About 0.29 miles above the dam, the use-trail passes the official La Madre Spring (Wpt 14). To my eye, there was no change in the streamflow at this point, and in fact, there is a nice, 15-foot waterfall (Wpt 15) just above this point behind a large clump of common reed. There are a couple of little scramble-ups in this area; the tallest is about 15-feet high, but all are easy.

From the spring, the use-trail continues along the bottom of the canyon for another 0.17 miles (Wpt 16). The trail then abruptly turns out of the creek bottom and climbs steeply up the hillside for about 0.07 miles to the top of the streambank (Wpt 17). After another 0.07 miles of hiking up more gentle terrain, the trail arrives at the stone miner's cabin (Wpt 18).

La Madre Miner's Cabin

From the cabin (Wpt. 18), one use-trail continues up the canyon for another 0.07 miles to the northeast, but it ends unceremoniously in the bottom of the canyon amid mud, shrubs, and little cliffs.

Also from the cabin (Wpt. 18), a narrow use-trail winds up the hillside through trees directly above the cabin heading northwest to the mine. The use-trail winds up between rocks and behind trees, but eventually becomes a well defined use-trail. At about 0.16 miles beyond the cabin, the use-trail passes what looks like the entrance to a cave (Wpt. 19). Just above there, at about 0.20 miles above the cabin, the use-trail arrives at the mine (Wpt. 20). Don't let the 0.2-mile distance fool you - it takes some tough hiking to get to the mine.

La Madre Miner's Cabin
Just above cabin, hiking to mine (view north)

There are actually two mines. The trail naturally runs onto the tailings pile of an adit, and there is a near vertical shaft just above and west of the adit that is easy to miss because of the way the use-trail enters the area.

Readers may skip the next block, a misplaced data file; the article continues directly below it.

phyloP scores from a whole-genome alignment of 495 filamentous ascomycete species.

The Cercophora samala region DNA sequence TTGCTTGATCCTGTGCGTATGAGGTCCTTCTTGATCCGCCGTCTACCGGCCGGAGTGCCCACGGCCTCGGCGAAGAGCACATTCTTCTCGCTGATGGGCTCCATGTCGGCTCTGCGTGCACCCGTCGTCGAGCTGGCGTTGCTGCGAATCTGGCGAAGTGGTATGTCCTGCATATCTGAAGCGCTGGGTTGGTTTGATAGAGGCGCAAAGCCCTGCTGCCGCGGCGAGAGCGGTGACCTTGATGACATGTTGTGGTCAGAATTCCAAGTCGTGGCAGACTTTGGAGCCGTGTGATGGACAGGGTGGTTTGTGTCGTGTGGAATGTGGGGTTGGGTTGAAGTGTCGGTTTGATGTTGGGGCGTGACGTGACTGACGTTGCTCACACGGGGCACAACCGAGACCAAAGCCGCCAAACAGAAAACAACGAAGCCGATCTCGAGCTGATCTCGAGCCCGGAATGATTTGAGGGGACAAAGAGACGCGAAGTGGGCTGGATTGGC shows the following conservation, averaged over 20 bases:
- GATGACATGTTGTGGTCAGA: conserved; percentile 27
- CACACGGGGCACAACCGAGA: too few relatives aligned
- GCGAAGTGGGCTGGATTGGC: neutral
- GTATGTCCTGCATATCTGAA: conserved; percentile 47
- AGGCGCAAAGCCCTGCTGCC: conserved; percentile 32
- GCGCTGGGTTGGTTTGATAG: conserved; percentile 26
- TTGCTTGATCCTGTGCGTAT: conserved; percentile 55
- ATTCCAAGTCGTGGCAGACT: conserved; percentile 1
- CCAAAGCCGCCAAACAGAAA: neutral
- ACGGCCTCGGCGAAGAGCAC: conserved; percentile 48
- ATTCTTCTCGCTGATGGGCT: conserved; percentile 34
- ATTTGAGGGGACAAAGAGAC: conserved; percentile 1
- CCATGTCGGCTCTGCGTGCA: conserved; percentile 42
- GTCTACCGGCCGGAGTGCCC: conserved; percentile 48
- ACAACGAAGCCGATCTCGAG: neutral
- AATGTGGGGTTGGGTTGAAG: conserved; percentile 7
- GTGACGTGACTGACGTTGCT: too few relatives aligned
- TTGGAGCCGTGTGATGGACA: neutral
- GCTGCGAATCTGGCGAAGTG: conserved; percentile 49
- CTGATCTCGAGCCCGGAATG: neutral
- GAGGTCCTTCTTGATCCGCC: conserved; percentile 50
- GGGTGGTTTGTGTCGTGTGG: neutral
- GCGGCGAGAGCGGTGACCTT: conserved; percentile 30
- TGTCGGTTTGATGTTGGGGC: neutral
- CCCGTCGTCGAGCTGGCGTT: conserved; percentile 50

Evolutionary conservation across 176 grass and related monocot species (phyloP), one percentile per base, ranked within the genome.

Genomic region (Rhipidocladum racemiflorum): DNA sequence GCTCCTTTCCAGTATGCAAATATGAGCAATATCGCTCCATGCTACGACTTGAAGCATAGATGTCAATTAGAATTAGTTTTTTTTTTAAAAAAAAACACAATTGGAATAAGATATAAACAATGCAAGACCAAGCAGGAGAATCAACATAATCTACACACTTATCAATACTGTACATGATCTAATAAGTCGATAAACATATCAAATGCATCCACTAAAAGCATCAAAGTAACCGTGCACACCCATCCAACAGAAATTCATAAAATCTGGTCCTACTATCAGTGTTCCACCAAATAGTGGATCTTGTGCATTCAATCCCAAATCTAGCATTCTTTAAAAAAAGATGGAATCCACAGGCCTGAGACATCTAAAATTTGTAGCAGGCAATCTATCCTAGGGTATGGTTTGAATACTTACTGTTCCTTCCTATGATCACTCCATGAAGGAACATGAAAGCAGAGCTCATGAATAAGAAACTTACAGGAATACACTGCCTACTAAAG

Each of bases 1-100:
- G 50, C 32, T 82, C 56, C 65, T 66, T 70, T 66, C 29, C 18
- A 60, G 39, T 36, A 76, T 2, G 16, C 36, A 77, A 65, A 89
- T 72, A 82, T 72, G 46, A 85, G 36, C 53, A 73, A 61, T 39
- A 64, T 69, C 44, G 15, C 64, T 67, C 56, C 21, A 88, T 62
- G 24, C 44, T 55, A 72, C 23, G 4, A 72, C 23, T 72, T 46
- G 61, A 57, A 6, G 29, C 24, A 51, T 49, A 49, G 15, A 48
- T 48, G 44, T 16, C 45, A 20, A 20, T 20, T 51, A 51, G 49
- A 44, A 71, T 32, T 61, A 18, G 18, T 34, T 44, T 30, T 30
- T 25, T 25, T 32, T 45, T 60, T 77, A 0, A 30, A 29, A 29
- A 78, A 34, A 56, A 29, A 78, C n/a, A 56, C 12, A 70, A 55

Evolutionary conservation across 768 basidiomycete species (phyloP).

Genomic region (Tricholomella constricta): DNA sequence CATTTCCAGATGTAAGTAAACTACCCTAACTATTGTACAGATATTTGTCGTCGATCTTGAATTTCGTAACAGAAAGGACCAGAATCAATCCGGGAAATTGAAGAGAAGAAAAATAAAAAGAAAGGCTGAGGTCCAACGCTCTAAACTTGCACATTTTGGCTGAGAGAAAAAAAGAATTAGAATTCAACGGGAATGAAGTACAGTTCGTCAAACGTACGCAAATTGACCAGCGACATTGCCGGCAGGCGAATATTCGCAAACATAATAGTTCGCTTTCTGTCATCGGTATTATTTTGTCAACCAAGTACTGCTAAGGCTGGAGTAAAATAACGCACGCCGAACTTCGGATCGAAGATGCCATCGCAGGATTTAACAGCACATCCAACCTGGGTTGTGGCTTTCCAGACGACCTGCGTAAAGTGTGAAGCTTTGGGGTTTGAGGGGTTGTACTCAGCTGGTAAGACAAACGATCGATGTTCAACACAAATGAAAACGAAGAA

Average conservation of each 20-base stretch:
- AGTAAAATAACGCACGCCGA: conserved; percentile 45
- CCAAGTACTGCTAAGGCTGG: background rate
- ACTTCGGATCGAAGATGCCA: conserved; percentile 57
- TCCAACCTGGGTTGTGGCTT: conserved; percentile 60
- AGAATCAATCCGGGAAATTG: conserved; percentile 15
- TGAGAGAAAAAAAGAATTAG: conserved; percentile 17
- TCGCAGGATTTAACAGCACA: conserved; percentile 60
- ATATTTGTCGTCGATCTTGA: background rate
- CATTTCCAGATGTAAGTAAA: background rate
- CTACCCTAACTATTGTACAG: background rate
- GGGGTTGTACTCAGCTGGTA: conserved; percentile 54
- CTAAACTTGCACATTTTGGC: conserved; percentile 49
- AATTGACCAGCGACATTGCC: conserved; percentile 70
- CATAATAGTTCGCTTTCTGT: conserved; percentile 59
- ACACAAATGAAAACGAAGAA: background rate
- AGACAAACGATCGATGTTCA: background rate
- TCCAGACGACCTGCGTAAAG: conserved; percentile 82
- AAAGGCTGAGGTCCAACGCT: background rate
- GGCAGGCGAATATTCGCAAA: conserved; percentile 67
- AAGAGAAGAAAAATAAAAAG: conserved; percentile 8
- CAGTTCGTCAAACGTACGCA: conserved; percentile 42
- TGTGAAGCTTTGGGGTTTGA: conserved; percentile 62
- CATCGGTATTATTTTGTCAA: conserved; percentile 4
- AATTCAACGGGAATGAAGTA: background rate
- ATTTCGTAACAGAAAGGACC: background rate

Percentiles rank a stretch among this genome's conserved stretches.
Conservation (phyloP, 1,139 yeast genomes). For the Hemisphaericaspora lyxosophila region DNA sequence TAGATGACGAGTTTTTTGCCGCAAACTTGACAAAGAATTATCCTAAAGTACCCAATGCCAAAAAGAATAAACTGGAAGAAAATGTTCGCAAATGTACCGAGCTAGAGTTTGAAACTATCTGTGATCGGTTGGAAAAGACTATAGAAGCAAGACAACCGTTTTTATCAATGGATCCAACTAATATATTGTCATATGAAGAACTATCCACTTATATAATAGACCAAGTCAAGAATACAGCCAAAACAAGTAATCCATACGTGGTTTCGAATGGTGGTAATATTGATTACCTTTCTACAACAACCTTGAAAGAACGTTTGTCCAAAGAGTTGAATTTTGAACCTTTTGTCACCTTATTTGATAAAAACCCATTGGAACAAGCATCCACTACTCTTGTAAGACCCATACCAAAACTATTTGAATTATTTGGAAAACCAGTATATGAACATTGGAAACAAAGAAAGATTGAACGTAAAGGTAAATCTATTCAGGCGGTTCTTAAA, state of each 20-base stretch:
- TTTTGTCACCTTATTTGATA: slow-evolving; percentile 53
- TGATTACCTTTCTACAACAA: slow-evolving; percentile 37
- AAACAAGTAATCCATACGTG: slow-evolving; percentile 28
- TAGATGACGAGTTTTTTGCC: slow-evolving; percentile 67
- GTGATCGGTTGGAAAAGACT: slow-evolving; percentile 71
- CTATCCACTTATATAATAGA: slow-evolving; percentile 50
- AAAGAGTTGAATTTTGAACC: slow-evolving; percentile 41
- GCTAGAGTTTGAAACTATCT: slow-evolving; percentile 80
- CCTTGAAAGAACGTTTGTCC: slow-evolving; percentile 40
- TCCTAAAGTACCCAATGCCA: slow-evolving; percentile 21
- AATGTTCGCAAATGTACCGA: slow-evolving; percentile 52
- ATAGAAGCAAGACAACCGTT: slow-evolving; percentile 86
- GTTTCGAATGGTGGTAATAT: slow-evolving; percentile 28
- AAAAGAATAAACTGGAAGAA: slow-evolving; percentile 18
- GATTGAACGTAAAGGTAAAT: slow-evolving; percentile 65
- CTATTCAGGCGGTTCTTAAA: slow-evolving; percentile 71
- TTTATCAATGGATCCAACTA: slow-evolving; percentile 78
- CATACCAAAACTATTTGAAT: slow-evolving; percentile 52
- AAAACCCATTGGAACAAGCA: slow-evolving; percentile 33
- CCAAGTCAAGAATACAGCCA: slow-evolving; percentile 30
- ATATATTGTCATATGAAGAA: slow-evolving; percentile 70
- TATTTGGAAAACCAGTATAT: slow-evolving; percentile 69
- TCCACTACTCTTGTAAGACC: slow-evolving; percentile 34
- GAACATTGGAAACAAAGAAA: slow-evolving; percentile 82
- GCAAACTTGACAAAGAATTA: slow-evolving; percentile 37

The adit runs straight back into the rocky hillside and was blasted from solid limestone rock. Just inside the mine, there is a shallow pit that is bridged with an old board. Across the pit, there is a cross-drift. From the cross drift, it takes 35 steps into the inky darkness to hit the back of the mine. I walked all the way in without hitting my head, so the adit is fairly tall. There is no shoring inside the mine.

La Madre Miner's Cabin
Entrance to the mine adit (view north)

 

Back at the cross-drift, facing into the mine, the drift to the left runs 4-5 steps and ends. In the other direction, the drift is a low opening near the floor that opens into a larger area. From there, the drift forks, with one short branch running up and out, and the other running down, winding around, and out. The main adit and west drift seem about as safe as they come, but the east side drift looks a bit spooky.

La Madre Miner's Cabin
Entrance to near-vertical mine shaft (view north)

Back out on the tailings pile from adit, the tailings from the upper mine can be seen above to the west. After climbing the side of the steep tailings pile, the near-vertical shaft can be seen against the rock cliff. Someone (the BLM?) apparently thought the entrance was unsafe, so they tossed a dead pinyon pine into the opening. Looking through the branches, the shaft does look like it would be hard to climb out.

Return to the trailhead by retracing your path.

 
Table 2. Hiking Coordinates based on GPS Data (NAD27; UTM Zone 11S). Download Hiking GPS Waypoints (*.gpx) file.

Wpt. Location Easting Northing Elevation (ft) Point-to-Point Distance Cumulative Distance
01 End of Pavement 635112 4002653 4,568 0.00 0.00
02 Red Rock Wash 634408 4003038 4,701 0.53 0.53
03 Trail Leaves Road 634312 4003150 4,744 0.09 0.62
13 La Madre Dam 634615 4004857 5,245 1.17 1.79
14 Spring on USGS Topo Map 634389 4005146 5,439 0.26 2.05
15 15-foot Waterfall 634362 4005177 5,471 0.03 2.08
16 Bottom of Ridge 634333 4005338 5,575 0.11 2.19
17 Top of Ridge 634319 4005428 5,661 0.06 2.25
18 Miner's Cabin 634309 4005516 5,693 0.06 2.31
19 Cave 634174 4005675 6,032 0.16 2.47
20 Mine 634169 4005738 6,109 0.04 2.51

 
Note: All distances, elevations, and other facts are approximate.
Thanks for coming to visit!
© 2014 Jim Boone; Last updated 120427